That is until the carrier appeared. Your S-meter swings wildly between S9+20 and S9 +40 as adjustments were made. When you thought it was over it appears again. Followed by speech. "Haarlo Harlo 1 2 3". Apparently oblivious of or uncaring towards the activity on the frequency.
All that could have been prevented if the other station used a resistive antenna bridge. This is a small device that allows your antenna coupler to be adjusted without radiating a signal. True, they don't measure VSWR or RF power output. Nor do they replace an antenna analyser. But they are cheap, self-powered, and, if you wish to build one yourself, requires fewer than ten or fifteen parts. They also protect the transceiver's final from wild impedance swings that can occur when adjusting the antenna coupler.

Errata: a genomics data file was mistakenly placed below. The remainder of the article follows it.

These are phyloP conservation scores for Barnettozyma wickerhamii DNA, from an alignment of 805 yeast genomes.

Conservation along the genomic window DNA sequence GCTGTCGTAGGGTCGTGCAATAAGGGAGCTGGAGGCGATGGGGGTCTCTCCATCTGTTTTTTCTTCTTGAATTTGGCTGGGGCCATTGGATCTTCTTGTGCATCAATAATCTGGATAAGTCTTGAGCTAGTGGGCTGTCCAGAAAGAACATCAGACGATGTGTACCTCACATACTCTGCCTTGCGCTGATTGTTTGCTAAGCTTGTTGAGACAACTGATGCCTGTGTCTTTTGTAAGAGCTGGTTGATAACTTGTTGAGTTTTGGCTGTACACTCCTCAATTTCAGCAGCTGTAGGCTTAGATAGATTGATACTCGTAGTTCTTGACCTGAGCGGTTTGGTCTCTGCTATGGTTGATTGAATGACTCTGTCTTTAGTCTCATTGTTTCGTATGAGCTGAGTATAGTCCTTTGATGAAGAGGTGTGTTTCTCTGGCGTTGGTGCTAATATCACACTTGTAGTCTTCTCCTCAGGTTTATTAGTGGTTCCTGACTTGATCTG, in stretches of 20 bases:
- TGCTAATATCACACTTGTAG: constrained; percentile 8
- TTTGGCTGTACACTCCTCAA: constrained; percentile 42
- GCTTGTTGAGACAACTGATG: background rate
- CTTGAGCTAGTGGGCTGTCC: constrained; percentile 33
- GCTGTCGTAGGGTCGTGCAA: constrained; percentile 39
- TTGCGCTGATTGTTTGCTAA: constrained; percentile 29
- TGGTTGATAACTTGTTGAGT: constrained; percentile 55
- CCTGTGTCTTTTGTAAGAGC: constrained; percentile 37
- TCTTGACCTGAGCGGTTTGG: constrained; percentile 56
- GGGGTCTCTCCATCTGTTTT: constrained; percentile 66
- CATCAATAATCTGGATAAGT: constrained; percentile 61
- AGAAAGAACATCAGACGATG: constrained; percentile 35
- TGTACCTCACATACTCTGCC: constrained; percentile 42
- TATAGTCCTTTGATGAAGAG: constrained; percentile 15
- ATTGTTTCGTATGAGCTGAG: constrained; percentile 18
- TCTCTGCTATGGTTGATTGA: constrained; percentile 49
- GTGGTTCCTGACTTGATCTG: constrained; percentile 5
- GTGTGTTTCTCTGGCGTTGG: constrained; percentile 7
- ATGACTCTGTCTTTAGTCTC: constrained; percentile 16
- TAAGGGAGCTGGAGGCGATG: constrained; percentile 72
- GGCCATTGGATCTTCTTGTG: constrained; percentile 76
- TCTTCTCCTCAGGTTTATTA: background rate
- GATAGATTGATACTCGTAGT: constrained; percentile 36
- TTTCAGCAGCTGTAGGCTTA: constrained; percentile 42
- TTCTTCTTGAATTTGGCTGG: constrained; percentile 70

A resistive antenna bridge is just a few resistors, capacitors and a potentiometer. Oh, and some sort of indicator that shows the null you get when you've tuned up correctly. That could either be an (increasingly rare) meter movement or LED. Or, if a voltage controlled oscillator is added, an audible indication.
Here's a few bridge ideas if you'd like to build your own.
GQRP Club resistive SWR bridge by G3ROO & G4WIF (PDF)
Determine SWR with a resistive divider Circuit Salad
ZS6AZP's investigation of a resistive bridge
G0WQR resistive bridge with LED from Sprat
L-match antenna coupler with resistive bridge from my site
Inside a resistive antenna bridge my video
PS: The items below may assist your experiments. They are affiliate links meaning that I receive a small commission (at no extra cost to you) if you decide to purchase.